Evidence mounts for Oklahoma ballot access reform (Guest Blog: Zachary Knight)

Zachary Knight is a former Elector for Gary Johnson, an independent voter, and Chief Editor of OKVoterChoice.org.

okvoterchoiceFor nearly four decades, Oklahoma has had some of the most restrictive ballot access laws in the country. In 1974, Democratic legislators passed a bill to increase the number of signatures a new party would need to gain ballot access – from a flat 5,000 signatures, to 5 percent of the vote cast in the last general election. This set in motion a series of events that would lead to Oklahoma being the only state to limit its voters to two choices for President in the last three elections. 

Evidence is mounting that this is a failed policy for both practical and ideological reasons. As such, it is time for the Oklahoma Legislature to pass legitimate reform now.

The two most common arguments against reform are that voters will be confused and that alternative candidates will create a “spoiler effect” between the duopoly candidates. But when you analyze the official 2012 Presidential Election results, the data shows no evidence that voters were confused. In every state and D.C., the vast majority of voters had no problem finding and voting for one of the two duopoly candidates. No state in the U.S. had close enough margins that the lack of a third party candidate would have flipped the election. 

Other facts show just how limited are Oklahomans’ choices at the ballot. The average number of Presidential candidates on any ballot was eight, or four times more than what was available in Oklahoma.  The next lowest number of candidates available in any state was double that of Oklahoma.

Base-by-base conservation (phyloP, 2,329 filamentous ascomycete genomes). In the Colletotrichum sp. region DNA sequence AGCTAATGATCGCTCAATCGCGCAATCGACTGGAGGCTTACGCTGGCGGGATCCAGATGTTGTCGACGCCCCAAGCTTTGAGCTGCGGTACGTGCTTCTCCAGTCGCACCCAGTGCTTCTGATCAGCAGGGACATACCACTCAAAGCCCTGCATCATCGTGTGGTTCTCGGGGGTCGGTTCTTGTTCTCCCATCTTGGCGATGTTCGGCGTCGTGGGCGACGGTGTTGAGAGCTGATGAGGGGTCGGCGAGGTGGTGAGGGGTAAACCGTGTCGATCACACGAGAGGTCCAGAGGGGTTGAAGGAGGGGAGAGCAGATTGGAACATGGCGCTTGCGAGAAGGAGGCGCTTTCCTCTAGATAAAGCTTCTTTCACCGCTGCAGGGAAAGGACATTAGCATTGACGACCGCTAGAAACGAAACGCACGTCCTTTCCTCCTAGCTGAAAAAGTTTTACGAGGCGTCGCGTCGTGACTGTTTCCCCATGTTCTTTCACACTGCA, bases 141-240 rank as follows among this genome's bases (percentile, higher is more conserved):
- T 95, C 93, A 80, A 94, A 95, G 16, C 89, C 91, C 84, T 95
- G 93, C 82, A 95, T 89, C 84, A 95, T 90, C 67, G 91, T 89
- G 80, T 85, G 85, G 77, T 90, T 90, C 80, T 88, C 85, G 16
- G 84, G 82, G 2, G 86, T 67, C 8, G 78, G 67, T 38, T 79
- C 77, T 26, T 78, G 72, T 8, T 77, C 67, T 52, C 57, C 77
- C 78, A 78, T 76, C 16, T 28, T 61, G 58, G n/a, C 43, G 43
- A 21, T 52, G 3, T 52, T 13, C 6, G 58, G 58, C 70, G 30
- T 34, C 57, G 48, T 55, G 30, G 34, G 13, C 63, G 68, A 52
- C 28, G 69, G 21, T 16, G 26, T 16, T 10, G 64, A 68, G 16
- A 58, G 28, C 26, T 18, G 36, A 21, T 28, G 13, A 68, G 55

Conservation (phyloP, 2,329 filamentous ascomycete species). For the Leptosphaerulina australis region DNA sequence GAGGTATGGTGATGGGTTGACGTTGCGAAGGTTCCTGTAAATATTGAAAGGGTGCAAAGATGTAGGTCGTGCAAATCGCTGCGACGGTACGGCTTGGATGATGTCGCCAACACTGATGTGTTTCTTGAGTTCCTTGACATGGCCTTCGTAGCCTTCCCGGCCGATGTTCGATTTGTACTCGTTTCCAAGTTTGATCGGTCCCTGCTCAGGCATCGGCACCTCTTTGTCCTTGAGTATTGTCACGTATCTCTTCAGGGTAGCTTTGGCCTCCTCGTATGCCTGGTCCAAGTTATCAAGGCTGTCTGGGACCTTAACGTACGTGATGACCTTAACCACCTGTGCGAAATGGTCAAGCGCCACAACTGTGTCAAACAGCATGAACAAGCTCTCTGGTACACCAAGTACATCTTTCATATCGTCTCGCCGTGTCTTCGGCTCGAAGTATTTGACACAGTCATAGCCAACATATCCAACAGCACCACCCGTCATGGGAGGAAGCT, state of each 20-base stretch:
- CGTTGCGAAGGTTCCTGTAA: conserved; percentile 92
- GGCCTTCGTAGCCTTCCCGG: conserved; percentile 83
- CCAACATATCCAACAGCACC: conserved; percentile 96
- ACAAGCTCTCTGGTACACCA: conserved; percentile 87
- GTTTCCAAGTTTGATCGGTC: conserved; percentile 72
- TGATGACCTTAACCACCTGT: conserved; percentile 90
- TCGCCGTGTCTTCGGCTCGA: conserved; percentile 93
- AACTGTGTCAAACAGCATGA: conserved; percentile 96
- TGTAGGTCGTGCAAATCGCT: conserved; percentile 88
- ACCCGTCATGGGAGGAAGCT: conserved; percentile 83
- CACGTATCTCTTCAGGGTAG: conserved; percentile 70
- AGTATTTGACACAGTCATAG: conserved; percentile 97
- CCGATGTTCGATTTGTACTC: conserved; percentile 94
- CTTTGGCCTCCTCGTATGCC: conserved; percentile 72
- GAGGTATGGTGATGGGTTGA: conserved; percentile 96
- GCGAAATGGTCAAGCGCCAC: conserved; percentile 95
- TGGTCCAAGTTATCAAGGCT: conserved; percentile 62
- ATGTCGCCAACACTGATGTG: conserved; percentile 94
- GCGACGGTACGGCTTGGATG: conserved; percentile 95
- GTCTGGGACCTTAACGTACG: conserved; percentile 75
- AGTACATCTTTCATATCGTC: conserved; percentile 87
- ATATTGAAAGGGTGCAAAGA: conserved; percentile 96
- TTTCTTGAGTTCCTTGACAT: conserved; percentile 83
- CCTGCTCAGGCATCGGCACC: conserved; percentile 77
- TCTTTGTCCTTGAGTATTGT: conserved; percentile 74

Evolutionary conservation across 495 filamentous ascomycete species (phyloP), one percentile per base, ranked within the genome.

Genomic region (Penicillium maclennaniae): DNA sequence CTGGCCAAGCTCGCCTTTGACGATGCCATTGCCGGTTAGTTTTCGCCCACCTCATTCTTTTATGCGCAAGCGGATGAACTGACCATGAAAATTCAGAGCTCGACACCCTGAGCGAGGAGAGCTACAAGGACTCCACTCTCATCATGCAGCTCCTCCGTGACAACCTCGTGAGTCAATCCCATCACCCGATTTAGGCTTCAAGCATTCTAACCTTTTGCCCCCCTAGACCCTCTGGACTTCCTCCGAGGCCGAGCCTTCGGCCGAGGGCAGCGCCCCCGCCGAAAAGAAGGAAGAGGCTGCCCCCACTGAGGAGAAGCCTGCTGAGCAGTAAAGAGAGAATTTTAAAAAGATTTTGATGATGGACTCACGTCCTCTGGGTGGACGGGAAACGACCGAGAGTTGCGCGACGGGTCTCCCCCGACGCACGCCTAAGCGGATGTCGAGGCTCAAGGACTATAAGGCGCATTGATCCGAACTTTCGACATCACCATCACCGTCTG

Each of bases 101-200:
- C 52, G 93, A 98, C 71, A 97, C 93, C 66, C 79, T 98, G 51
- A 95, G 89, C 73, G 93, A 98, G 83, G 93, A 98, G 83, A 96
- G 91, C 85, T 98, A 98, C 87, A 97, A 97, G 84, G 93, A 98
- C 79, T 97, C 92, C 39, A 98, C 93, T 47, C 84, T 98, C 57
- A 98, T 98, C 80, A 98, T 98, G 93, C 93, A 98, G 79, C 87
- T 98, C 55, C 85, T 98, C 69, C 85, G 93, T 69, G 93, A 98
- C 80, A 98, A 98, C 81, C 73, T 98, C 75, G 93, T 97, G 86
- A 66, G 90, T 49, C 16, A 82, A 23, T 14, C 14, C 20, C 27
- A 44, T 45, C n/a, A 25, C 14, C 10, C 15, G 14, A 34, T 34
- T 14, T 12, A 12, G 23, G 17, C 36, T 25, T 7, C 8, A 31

In a recent analysis of border states, Richard Winger of Ballot Access News showed evidence of how many Oklahoma voters were denied an opportunity to vote for Gary Johnson. Based on the vote percentage in bordering counties, Mr. Winger determined that had Gary Johnson been on the Oklahoma ballot in 2012, he would have received about 20,000 votes. This is roughly 1.5 percent of the vote cast in Oklahoma. That is a far cry from disrupting the 67-33 percent election results that brought a Republican win in Oklahoma.

Today, the Oklahoma Legislature has introduced in both chambers bills that would stop denying choices to Oklahoma voters. The House has an opportunity to pass HB2134, which would return the signature requirement to the 5,000 that it was before the change in 1974. Unfortunately, the Senate version, SB668, keeps the 5 percent requirement and simply drops the Presidential Elections from the equation. This disparity in language on the Senate side has held up reform in recent years and needs to stop.

For many years, the Senate has refused to go any lower than 5 percent of the last election for Governor. As can plainly be seen from the evidence presented, the Senate has nothing to lose from passing the reform with a 5,000 signature requirement. It is time that Oklahoma joined the other states in allowing for voter choice and freedom in the Presidential elections. It is time to open the ballot up to new parties.

The opinions stated above are not necessarily those of OK Policy, its staff, or its board. This blog is a venue to help promote the discussion of ideas from various points of view and we invite your comments and contributions. To see our guidelines for blog submissions, click here.


The opinions stated in guest articles are not necessarily those of OK Policy, its staff, or its board. To see our guidelines for blog submissions, click here.

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